Michael, can’t you separate between both of those things, religion, and radicalism?
“No, in the end, that’s what I decided. There’s a spectrum that runs from a Berkley synagogue that has two lesbian rabbis and they play Grateful Dead songs to a synagogue in Mea Shearim with the men and the women separated. And even way over at this end of the spectrum, I felt the presence of the other end of the spectrum. And like Ayelet was saying, what I started to feel was we were speaking these reinterpreted prayers, translated into English, that was non-sexist, non-hierarchical, that if it says ‘Hamelech’ in Hebrew, in English it would not say ‘king,’ it would say ‘ruler’ maybe. Or if it doesn’t say ‘ruler,’ it might say ‘power.’ Something non-masculine, non-monarchical, non-patriarchal. You have to avoid all those kinds of things. So you’re speaking this language that is attempting to soften all of the edges of the original Hebrew. And then you read these passages and it’s the slang of the firstborn of Egypt, let’s say. Or even worse is what precedes it, with Moses coming to Pharaoh and saying: ‘If you don’t let us out, God is going to kill all of your firstborn sons.’ And then what does it say in the Torah? It says, ‘Pharaoh was afraid, but God hardened his heart.’ So that it’s like God is intervening at that moment to say, ‘Actually, I want to kill all these people.’
“So when we come to a passage like that, a very difficult passage like that, in our context we start to say: ‘Well, I know it says this and God is killing all these babies, or God is telling the Israelites to go slaughter all the Amalekites and kill all of their babies. I know it says that, but we’re going to interpret that to mean that God wants us to challenge our internal enemy and to find all of the things in us that we project onto other people as the enemy, and that’s what we have to try to kill.’ You’re always reinterpreting in this way that over time started to feel really objectionable and impossible. I would compare it to someone who’s in an abusive marriage, and they’re like: ‘I know it seems like he hates me, I know he hits me and he beats me, but he really loves me. It’s just because he cares so much.’ You’re always apologizing for God, and I got tired of it.”
Connecting to the Diaspora past
While Chabon turned away from religion, he did come out feeling much more deeply connected to his heritage as an Ashkenazi Jew in the Diaspora, and specifically the American Diaspora.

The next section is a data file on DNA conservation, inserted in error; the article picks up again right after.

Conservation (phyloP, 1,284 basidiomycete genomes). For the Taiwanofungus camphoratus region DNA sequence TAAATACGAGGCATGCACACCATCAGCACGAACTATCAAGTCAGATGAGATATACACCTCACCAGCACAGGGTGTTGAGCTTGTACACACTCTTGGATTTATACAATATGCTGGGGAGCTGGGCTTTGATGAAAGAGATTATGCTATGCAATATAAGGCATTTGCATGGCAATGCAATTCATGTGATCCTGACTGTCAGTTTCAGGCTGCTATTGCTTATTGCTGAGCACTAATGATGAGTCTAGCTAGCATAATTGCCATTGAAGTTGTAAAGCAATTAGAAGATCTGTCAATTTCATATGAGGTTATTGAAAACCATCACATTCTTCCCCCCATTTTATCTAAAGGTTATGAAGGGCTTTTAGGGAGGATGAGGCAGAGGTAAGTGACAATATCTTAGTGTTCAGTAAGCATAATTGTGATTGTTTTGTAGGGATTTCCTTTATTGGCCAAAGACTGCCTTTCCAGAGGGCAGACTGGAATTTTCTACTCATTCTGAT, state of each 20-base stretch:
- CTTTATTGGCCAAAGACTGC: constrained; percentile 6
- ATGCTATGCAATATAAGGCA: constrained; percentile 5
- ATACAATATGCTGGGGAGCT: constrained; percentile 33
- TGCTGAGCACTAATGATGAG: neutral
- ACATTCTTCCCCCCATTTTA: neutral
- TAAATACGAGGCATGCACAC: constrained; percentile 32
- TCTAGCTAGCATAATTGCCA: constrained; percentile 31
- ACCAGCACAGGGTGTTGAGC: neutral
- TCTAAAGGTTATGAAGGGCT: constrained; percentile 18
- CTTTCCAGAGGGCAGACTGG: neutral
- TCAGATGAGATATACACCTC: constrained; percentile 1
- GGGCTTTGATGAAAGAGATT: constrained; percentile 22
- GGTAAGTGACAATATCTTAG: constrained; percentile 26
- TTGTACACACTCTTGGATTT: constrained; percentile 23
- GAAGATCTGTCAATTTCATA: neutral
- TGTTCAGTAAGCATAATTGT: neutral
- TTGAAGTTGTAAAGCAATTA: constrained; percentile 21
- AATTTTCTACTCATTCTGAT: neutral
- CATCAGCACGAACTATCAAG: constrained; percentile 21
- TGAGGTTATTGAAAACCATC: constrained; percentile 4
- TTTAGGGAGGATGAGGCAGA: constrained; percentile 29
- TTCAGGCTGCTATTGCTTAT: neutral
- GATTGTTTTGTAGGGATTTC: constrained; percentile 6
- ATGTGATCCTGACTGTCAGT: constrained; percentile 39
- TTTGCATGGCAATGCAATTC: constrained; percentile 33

“Over the course of the same period, that’s what I became connected to, and that’s where I did find meaning, and that’s where I did find significance—in Yiddish and Yiddishkeit and in American Jewish culture and in the immigrant experience of my grandparents and great grandparents and their families. And all of that, the Jewish-American story, is what I have always felt pretty connected to.”
Did you ever feel connected to a kind of group? I’m talking about the young generation—Paul Auster, Philip Roth, Saul Bellow, Jonathan Safran Foer, and many others?
“Yeah, but only in a way as part of a larger group that I see myself as part of, which is in a way my entire generation of American Jews, the grandchildren or great grandchildren of the immigrants. Jonathan Safran Foer is15 years younger than me, something like that? In that area, we were the generation who heard Yiddish spoken by our old relatives, by the great grandparents and the great aunts, but we weren’t taught how to speak Yiddish. We heard the sound of it, but they didn’t want us to learn how to speak it.
“We were the generation that grew up sort of post-assimilation, because our parents were the assimilated Jews who grew up in the American suburbs and went to public schools and tried to be as American as they could and were able very successfully to assimilate and become doctors and lawyers and find lots of success, and who sort of prospered after the American universities lifted all the restrictions on Jews, and so Jews were able to go to all the great universities and get first-rate educations and really become part of the American mainstream. And as their children, we started to look around and say, well, we are the incredibly grateful beneficiaries of all of their hard work, of our grandparents’ hard work, of the incredible sacrifices that they made and the dangers that they faced in leaving their homes and coming to America and living in poverty and working really hard and saving money and moving out of the cities and raising our parents and giving our parents their incredible opportunities, and our parents took advantage of that.